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Costa Rica: A woman in charge?

Costa Rica could elect its first female president. Given its progressive laws on women in politics, it's a wonder it's taken this long.

Laura Chinchilla, presidential candidate for the National Liberation Party, speaks to supporters during a rally marking the start of her election campaign in San Jose, Jan. 31, 2010. (Juan Carlos Ulate/Reuters)

SAN JOSE, Costa Rica — Laura Chinchilla’s four-year To Do list: Reduce extreme poverty. End the energy monopoly. Tax the casinos to help fund the fight against crime.

Chinchilla (pronounced chinchEEyuh) has consistently led in the polls and a victory in Sunday's elections would make her the country's first female president. She's currently teetering near the 40 percent mark — anything below that and a runoff is in order.

The former vice president falls somewhere around the center or center-right on the political spectrum, and was groomed within the social democratic tradition of the National Liberation Party (PLN). She’s like the Democrats' Clinton or Labour’s Blair, explained Constantino Urcuyo, a leading Costa Rican political analyst and professor at University of Costa Rica. In other words, she can reach out to both sides of the aisle if she needs to.

Chinchilla’s mind matured in left-wing college halls at a time when Costa Rica’s neighbors were crumbling into civil war. During her years in the early 1980s at the University of Costa Rica, Chinchilla wore clothes with indigenous patterns and colors common to the university’s leftist student body, recalled Urcuyo, with whom she studied and later worked as a professor’s assistant.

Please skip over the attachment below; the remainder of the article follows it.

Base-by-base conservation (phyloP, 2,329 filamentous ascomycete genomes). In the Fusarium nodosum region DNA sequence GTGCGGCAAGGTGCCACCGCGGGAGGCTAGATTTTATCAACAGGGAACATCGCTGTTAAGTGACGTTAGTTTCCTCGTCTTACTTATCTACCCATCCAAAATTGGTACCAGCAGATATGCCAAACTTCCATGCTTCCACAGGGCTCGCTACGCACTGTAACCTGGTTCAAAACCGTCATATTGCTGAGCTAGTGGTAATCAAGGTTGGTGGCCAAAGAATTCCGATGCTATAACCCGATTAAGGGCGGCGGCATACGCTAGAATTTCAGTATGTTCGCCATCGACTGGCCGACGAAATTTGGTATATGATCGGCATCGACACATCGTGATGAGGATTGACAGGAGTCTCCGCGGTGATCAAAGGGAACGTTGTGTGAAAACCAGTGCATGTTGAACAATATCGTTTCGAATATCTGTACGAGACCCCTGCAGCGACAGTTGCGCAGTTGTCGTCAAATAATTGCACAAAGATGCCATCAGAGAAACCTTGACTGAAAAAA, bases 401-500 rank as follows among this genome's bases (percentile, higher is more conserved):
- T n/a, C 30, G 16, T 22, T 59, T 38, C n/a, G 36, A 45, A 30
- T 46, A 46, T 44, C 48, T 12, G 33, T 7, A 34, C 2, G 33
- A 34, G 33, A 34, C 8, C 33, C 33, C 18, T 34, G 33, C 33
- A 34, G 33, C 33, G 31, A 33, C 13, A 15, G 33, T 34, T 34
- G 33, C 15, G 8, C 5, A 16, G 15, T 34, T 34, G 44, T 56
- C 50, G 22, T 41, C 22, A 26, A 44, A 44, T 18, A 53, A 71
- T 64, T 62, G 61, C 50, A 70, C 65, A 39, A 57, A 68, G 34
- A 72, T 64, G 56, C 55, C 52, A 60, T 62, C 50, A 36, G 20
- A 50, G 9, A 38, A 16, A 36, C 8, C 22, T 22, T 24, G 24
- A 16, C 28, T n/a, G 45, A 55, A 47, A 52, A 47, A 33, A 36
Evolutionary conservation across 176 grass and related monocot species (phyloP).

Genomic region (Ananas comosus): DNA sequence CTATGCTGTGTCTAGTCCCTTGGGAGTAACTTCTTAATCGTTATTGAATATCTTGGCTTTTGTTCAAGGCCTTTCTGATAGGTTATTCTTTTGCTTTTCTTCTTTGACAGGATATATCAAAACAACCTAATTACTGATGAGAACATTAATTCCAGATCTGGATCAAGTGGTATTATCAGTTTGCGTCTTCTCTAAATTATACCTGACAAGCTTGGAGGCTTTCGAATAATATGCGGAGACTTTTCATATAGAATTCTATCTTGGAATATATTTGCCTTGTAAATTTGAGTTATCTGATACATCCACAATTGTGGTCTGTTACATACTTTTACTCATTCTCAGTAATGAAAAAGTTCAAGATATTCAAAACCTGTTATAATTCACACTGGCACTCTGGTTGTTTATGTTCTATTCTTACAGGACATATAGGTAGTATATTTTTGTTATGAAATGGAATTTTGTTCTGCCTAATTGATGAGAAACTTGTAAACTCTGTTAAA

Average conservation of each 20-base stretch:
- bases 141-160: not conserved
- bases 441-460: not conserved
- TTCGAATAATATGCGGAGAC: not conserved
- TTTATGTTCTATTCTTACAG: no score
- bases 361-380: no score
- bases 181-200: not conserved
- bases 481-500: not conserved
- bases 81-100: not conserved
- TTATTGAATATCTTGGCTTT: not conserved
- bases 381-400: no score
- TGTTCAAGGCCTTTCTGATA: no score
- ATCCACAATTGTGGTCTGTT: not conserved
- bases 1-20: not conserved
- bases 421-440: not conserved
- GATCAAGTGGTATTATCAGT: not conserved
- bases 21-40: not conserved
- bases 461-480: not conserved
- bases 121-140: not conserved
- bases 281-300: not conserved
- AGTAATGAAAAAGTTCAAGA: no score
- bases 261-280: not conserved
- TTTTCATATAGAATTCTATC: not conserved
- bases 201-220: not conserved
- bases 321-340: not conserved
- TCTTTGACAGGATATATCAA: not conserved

“She was a very good student who was really concerned about (the world’s) problems and had a restless intellect,” Urcuyo said.

Chinchilla went on to obtain her master’s in public policy at Georgetown University, where she engaged in “heated debates” with the late Jeane Kirkpatrick, said a fellow classmate, Jaime Alvarez. Famous for the staunch anti-communist “Kirkpatrick Doctrine,” the professor had been an adviser to President Ronald Reagan and served as the first female U.S. ambassador to the United Nations. Her approach to Central America irked Chinchilla.

Alvarez 50, an adviser at the World Bank in Washington, D.C., said Georgetown was wowed by her intellect. “She’s a lightning rod.”

Today, bearing the PLN’s green and white, the 50-year-old politician is confident she will become Latin America’s newest female president, a growing list recently graced by outgoing Chilean President Michelle Bachelet and Argentine President Cristina Fernandez de Kirchner. Costa Rica’s closest neighbors, Panama and Nicaragua, both have achieved that milestone.

Chinchilla isn’t the first female presidential candidate. But given Costa Rica’s progressive legislation on women in politics, it’s a wonder it has taken so long for a woman to get this far.

By law, women must make up 40 percent of a party's seats in the Legislative Assembly, and by 2014, the law mandates a 50-50 split. That’s well above the world average. As of 2008, women occupied 18 percent of parliamentary seats worldwide, according to the International Women's Democracy Center.

Parties also are obligated to include at least one women on the ballot for their executive branch bids, whether for one of the two vice presidencies or the presidency.